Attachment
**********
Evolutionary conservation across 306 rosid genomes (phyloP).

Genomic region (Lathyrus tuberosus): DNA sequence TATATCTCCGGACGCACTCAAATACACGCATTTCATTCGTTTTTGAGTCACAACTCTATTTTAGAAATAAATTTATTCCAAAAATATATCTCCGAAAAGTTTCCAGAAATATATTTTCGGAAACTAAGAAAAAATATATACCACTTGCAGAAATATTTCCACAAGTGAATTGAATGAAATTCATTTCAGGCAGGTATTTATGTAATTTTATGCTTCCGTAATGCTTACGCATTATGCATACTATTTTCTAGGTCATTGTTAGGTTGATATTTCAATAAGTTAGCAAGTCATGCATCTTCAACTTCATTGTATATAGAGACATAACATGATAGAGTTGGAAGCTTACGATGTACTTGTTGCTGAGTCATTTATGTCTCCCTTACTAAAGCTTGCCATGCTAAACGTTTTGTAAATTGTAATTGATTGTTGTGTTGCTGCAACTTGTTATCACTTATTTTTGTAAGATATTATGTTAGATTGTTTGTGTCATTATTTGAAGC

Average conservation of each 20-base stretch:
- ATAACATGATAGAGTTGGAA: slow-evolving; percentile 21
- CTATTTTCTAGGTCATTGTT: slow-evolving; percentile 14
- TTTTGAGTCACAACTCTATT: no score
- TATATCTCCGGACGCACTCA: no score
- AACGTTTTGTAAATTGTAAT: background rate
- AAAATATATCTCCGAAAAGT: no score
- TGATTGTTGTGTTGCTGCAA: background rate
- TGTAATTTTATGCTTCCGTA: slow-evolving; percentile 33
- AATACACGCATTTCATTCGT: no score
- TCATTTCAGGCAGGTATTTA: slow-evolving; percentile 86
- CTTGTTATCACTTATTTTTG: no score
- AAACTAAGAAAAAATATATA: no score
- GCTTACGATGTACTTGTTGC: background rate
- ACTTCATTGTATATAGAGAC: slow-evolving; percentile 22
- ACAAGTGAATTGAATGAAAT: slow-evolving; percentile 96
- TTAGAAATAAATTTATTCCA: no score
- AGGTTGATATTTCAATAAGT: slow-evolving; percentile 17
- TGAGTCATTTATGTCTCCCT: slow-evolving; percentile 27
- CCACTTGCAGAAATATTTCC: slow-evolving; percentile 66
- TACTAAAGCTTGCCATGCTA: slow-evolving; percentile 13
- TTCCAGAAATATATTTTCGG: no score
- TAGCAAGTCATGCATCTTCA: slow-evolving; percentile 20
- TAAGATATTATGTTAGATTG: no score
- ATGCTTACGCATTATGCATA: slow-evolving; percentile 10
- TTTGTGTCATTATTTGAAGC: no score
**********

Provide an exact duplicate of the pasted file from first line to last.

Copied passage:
Evolutionary conservation across 306 rosid genomes (phyloP).

Genomic region (Lathyrus tuberosus): DNA sequence TATATCTCCGGACGCACTCAAATACACGCATTTCATTCGTTTTTGAGTCACAACTCTATTTTAGAAATAAATTTATTCCAAAAATATATCTCCGAAAAGTTTCCAGAAATATATTTTCGGAAACTAAGAAAAAATATATACCACTTGCAGAAATATTTCCACAAGTGAATTGAATGAAATTCATTTCAGGCAGGTATTTATGTAATTTTATGCTTCCGTAATGCTTACGCATTATGCATACTATTTTCTAGGTCATTGTTAGGTTGATATTTCAATAAGTTAGCAAGTCATGCATCTTCAACTTCATTGTATATAGAGACATAACATGATAGAGTTGGAAGCTTACGATGTACTTGTTGCTGAGTCATTTATGTCTCCCTTACTAAAGCTTGCCATGCTAAACGTTTTGTAAATTGTAATTGATTGTTGTGTTGCTGCAACTTGTTATCACTTATTTTTGTAAGATATTATGTTAGATTGTTTGTGTCATTATTTGAAGC

Average conservation of each 20-base stretch:
- ATAACATGATAGAGTTGGAA: slow-evolving; percentile 21
- CTATTTTCTAGGTCATTGTT: slow-evolving; percentile 14
- TTTTGAGTCACAACTCTATT: no score
- TATATCTCCGGACGCACTCA: no score
- AACGTTTTGTAAATTGTAAT: background rate
- AAAATATATCTCCGAAAAGT: no score
- TGATTGTTGTGTTGCTGCAA: background rate
- TGTAATTTTATGCTTCCGTA: slow-evolving; percentile 33
- AATACACGCATTTCATTCGT: no score
- TCATTTCAGGCAGGTATTTA: slow-evolving; percentile 86
- CTTGTTATCACTTATTTTTG: no score
- AAACTAAGAAAAAATATATA: no score
- GCTTACGATGTACTTGTTGC: background rate
- ACTTCATTGTATATAGAGAC: slow-evolving; percentile 22
- ACAAGTGAATTGAATGAAAT: slow-evolving; percentile 96
- TTAGAAATAAATTTATTCCA: no score
- AGGTTGATATTTCAATAAGT: slow-evolving; percentile 17
- TGAGTCATTTATGTCTCCCT: slow-evolving; percentile 27
- CCACTTGCAGAAATATTTCC: slow-evolving; percentile 66
- TACTAAAGCTTGCCATGCTA: slow-evolving; percentile 13
- TTCCAGAAATATATTTTCGG: no score
- TAGCAAGTCATGCATCTTCA: slow-evolving; percentile 20
- TAAGATATTATGTTAGATTG: no score
- ATGCTTACGCATTATGCATA: slow-evolving; percentile 10
- TTTGTGTCATTATTTGAAGC: no score